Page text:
By Yadira Betances
---- — ANDOVER — While crowds lined the sidewalks outside the Cathedral of the Holy Cross in Boston to catch a glimpse of President Barack Obama yesterday, several members of St. Augustine Parish gathered to quietly reflect on the aftermath of the Boston Marathon bombings.
“There is strength in numbers,” said parishioner Nancy Cronin, as she watched on TV the start of an interfaith service in the Boston cathedral attended by the president and his wife and 2,000 other people to remember the victims of the bombings and to rally a shaken city.
The Rev. Mr. Lou Piazza, deacon at St. Augustine, who was in Boston on Monday while his son’s girlfriend ran in the marathon, said the interfaith service was “marvelous and wonderful.”
“While there are tragedies in every day life, this one is a public one. This is a shared pain and it’s moments like these where we share our faith,” said Piazza, who knew Krystle Campbell, 29, of Medford — one of the three race spectators killed in the blasts.
“She was a shining light. She was one of those people who literally lit the room when she walked in,” Piazza said of Campbell.
Some runners from Monday’s marathon were among those who attended the Boston service, and many donned their race jackets for it. Attendees also included a number of Boston nurses who have cared for the wounded since the bombings.
In his remarks, Obama promised that Boston would “run again.” His message of resolve was echoed by Mayor Thomas Menino and Gov. Deval Patrick at a packed interfaith service.
“Nothing will take us down because we take care of one another,” said Menino, who struggled out of a wheelchair to deliver his speech. “Even with the smell of smoke in the air and blood in the streets and tears in our eyes, we triumphed over that hateful act.”
Obama, in the midst of an emotional and trying stretch for the country and his presidency, vowed to track down those responsible and lauded Boston’s “undaunted” spirit.
“Your resolve is the greatest rebuke to whoever committed this heinous act,” he told the gathering.
Speaking from the pulpit in the soaring cathedral, the president didn’t explicitly declare explosions an “act of terror” as he did earlier in the week during remarks at the White House. But he showed little restraint in describing those responsible for the attack, calling them “small, stunted individuals.”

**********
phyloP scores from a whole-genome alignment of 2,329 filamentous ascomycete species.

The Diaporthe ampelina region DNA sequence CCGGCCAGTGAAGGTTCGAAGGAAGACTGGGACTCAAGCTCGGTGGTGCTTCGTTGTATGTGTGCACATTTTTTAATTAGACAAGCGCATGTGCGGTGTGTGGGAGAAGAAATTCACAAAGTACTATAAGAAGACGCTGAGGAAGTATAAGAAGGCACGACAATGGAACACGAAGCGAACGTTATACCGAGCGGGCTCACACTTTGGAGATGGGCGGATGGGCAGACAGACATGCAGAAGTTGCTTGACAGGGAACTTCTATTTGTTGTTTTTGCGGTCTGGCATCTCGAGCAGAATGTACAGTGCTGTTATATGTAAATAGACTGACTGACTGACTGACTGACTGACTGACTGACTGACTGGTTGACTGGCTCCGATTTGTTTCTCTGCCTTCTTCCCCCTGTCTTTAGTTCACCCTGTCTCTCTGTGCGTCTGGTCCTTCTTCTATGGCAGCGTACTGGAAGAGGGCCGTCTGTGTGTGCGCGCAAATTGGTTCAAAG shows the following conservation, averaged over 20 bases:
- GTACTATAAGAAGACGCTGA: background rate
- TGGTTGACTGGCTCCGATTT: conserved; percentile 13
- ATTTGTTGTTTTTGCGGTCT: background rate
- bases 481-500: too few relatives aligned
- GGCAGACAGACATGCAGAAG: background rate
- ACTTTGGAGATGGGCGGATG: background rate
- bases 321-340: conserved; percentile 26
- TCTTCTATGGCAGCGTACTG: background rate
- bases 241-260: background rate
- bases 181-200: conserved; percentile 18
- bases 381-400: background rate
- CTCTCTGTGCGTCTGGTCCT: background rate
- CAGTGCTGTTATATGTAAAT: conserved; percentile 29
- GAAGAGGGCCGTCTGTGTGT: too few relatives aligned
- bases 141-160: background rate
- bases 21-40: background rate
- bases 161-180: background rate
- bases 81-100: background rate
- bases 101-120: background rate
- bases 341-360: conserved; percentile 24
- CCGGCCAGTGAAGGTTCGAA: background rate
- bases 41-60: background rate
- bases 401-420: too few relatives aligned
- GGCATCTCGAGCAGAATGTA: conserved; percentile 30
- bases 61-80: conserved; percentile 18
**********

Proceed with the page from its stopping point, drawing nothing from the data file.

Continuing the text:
“Yes, we will find you, and yes, you will face justice,” he said, as the crowd applauded.
The president spoke of Boston in personal terms, reminding the audience of the years he spent in the city as a student at Harvard Law School. Boston was also the host for the 2004 Democratic National Convention that featured Obama as the keynote speaker, a role that would thrust the little-known Illinois state senator into the national spotlight.
Obama and first lady Michelle Obama sat at the front of the church next to Gov. Patrick. A mournful solo by cellist Yo-Yo Ma preceded the governor’s own remarks.
“We will grieve our losses and heal,” Patrick said. “We will rise, and we will endure. We will have accountability without vengeance, vigilance without fear.”
The service included reflections by representatives of Protestant denominations, the Jewish, Muslim and Greek Orthodox faiths, and Cardinal Sean O’Malley, head of the Roman Catholic church in Boston.
In Lawrence yesterday, The Rev. Joel Almono, pastor of Grace Episcopal Church, watched part of the service.
“What impressed me the most is how in a moment of pain, theology is set aside to help humans as one because there is only one God,” Almono said.
“I was impacted to see a Muslim, an Orthodox bishop, followed to the podium by female evangelical Christians. It was almost like a utopia to see ministers of different denominations at a Catholic church, but it showed me that the unity of the people of God is possible,” Almono said.
The Rev. Bill Waters of the campus ministry at Merrimack College in North Andover watched the service on his computer.
Waters, an Augustinian priest said he was “very impressed” by the remarks made by Nasser S. Wedaddy, chairman of the New England Interfaith Council and the Civil Rights Outreach director of the American Islamic Congress.
“He was very inspirational and showed what it means to be an American,” Waters said. “By watching the service, you had a sense of unity of all different faiths. We’re all Americans, not just Jews, Christians and Muslims. We’re all united as one against violence and against such terror.”
The Obamas met privately with the family of Krystle Campbell, the Medford woman killed in the attack. The Obamas also visited with many of the injured in their hospital rooms at Massachusetts General Hospital and thanked the marathon volunteers who rushed toward danger to help the wounded.
Separately, the first lady met with patients, their families and hospital staff at Boston Children’s Hospital and Brigham and Women’s Hospital.
Material from the Associated Press is included in this report.